The mega rich are escaping to New Zealand

Preface. This may not be a wise choice if postcarbon China and other overpopulated Asian nations invade New Zealand and Australia).  And in hard times, property rights of rich foreigners are not likely to be respected.

Other hidey-holes for the rich are islands: 2020 The Island Brokers Are Overwhelmed. “Construction on private islands takes far more time than on the mainland or even on typical, nonprivate islands. And brokers cannot guarantee that islands will be safe havens from civil unrest…Some cost less than $100,000, like the small, rock-strewn strips of land in Canadian lakes. Others reach eight- and nine-digit sums and offer airstrips and prebuilt resorts in turquoise waters in the Caribbean and the South Pacific.

Alice Friedemann  author of “When Trucks Stop Running: Energy and the Future of Transportation”, 2015, Springer and “Crunch! Whole Grain Artisan Chips and Crackers”. Podcasts: Practical Prepping, KunstlerCast 253, KunstlerCast278, Peak Prosperity , XX2 report ]

Emma O’Brien. November 5 2016. The Mega rich have found an unlikely new refuge. Bloomberg.

When Hong Kong-based financier Michael Nock wanted a place to escape in the wake of the 2008 global financial crisis, he looked beyond the traditional havens of the rich to a land at the edge of the world, where cows outnumber people two-to-one.

Nock, the founder of hedge fund firm Doric Capital bought a retreat 9300 km away in New Zealand’s picturesque Queenstown. In the seven years since, terror threats in Europe and political uncertainty from Britain to the US have helped make the South Pacific nation – a day by air away from New York or London – a popular bolthole for the mega wealthy.

Isolation has long been considered New Zealand’s Achilles heel. That remoteness is turning into an advantage, however, with hedge-fund pioneer Julian Robertson to Russian steel titan Alexander Abramov and Hollywood director James Cameron establishing multi-million-dollar hideaways in the New Zealand countryside.

“The thing that was always working against New Zealand – the tyranny of distance – is the very thing that becomes its strength as the world becomes more uncertain,” Nock, 60, said by phone from Los Angeles during a recent business trip.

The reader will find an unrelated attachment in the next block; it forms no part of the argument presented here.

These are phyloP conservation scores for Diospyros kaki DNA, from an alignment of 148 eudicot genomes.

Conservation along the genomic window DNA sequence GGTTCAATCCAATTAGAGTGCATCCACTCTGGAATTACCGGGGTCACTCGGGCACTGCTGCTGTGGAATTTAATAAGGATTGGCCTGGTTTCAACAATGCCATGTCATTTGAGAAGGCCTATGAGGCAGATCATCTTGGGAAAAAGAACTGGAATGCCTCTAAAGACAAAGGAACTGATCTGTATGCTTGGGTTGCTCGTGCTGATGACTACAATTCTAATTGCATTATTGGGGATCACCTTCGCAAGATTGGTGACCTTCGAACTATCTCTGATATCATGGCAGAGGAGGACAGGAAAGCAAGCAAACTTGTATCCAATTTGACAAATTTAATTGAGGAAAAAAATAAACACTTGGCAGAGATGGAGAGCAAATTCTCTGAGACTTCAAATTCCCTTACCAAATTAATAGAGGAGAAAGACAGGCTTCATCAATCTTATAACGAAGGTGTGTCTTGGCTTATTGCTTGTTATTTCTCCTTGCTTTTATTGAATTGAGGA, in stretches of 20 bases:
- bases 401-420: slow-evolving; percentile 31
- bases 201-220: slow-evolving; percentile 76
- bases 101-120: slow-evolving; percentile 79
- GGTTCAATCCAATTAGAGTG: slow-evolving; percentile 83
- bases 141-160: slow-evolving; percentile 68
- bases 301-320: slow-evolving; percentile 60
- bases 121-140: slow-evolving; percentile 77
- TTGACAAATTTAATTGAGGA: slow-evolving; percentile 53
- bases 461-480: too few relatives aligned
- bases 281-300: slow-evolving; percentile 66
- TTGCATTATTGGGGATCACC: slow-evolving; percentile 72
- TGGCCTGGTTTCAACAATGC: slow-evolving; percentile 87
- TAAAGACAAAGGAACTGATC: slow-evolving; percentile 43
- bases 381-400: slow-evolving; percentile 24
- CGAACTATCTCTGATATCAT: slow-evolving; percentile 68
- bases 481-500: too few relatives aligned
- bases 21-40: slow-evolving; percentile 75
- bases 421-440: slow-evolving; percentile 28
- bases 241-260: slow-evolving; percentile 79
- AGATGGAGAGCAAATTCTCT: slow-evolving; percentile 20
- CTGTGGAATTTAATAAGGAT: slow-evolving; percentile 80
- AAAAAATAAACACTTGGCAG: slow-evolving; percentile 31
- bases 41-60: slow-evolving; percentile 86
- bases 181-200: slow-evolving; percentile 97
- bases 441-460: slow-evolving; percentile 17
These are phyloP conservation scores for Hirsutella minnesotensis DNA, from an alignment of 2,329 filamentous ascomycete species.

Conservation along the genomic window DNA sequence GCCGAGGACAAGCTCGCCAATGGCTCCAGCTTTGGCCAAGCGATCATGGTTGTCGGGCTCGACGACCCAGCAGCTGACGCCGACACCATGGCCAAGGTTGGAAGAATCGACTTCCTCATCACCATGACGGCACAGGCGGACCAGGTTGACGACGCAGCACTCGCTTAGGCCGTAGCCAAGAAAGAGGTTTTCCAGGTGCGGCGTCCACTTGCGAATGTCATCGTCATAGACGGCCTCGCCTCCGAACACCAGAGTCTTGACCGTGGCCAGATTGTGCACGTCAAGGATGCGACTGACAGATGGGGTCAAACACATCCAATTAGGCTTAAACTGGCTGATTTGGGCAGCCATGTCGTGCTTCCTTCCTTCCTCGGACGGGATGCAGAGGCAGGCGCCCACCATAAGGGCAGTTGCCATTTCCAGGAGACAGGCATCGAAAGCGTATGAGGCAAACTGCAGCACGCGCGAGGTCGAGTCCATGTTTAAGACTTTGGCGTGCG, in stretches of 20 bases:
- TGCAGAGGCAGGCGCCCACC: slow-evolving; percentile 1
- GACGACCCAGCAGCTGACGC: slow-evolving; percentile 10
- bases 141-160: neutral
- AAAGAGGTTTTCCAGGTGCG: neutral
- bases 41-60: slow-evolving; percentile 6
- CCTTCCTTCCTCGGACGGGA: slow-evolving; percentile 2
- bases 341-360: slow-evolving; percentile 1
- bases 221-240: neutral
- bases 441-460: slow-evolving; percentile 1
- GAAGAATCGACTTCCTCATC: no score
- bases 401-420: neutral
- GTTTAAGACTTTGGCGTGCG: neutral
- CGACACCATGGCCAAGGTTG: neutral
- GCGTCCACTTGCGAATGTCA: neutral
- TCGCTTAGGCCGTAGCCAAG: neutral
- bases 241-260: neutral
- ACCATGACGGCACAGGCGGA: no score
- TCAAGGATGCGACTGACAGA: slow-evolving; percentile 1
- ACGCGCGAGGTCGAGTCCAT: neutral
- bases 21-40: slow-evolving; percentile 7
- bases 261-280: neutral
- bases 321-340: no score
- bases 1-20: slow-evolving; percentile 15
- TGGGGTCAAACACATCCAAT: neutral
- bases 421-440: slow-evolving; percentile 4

Nock’s estate is named “Giverny” after artist Claude Monet’s iconic home and garden in northern France, and the “funny old farmhouse” is surrounded by ponds and mature plants, he said. Nock is converting a barn into an art studio on the property, which overlooks Queenstown’s Shotover River – a fast-flowing, turquoise stretch of water that tourists speed down on jet boats and whitewater rafts.

Twice the size of England, but with less than a tenth of its people, New Zealand ranks high on international surveys of desirable places to live, placing among the top 10 for democracy, lack of corruption, peace and satisfaction. With its $NZ250 billion economy dominated by farming and tourism, the nation last week overtook Singapore as the best country in the world to do business and was rated second to the Southeast Asian nation as the top place to live for expatriates in a survey by HSBC Holdings in September.

House prices in New Zealand increased 12.7 per cent in the year through October, and the average price in largest city Auckland has almost doubled since 2007 to more than $1 million.

Chinese retirees

Jack Ma, founder of e-retailing behemoth Alibaba Group Holding and China’s richest man, told Prime Minister John Key in April that he’d like to buy a home in his country, according to the New Zealand Herald. At least 20 of Ma’s 40-something colleagues have retired there, the newspaper said.

Key, a former currency trader, once described New Zealand as “England without the attitude.” It’s changed leaders just twice in almost 17 years and the last hint of terrorism came a generation ago, when French spies bombed a Greenpeace campaigning ship docked in Auckland harbor in 1985.

It’s that kind of stability that’s attracting a wave of Brexit-inspired migration to the island nation that gained prominence as the otherworldly backdrop to the Lord of the Rings and The Hobbit films.

New Zealand received 998 registrations from UK nationals interested in moving to the country the day after the referendum on European Union membership, versus 109 the day before the vote, according to data from the immigration department. That grew to 10,647 registrations in the 49 days after June 23, more than double the same period a year earlier.

Escaping hell

“If the world is going to go to hell in a hand basket, they’re in the best place they could possibly be,” said David Cooper, director of client services at Malcolm Pacific Immigration in Auckland, the country’s biggest migration agency. “People want to get the hell out of where they are and they feel that New Zealand is safe.”

Cooper has seen an uptick in inquiries from US citizens over the past few months, he said, with the increasingly raucous presidential fight between Donald Trump and Hillary Clinton, as well as the recent spate of mass shootings, cited as reasons to flee.

Kim Dotcom

“The world is heading into a major crisis,” said internet entrepreneur Kim Dotcom in October. “I saw it coming and that’s why we moved to New Zealand. Far away & not on any nuclear target list.” The German-born founder of was granted residency in 2010, but is now fighting attempts to extradite him to the US.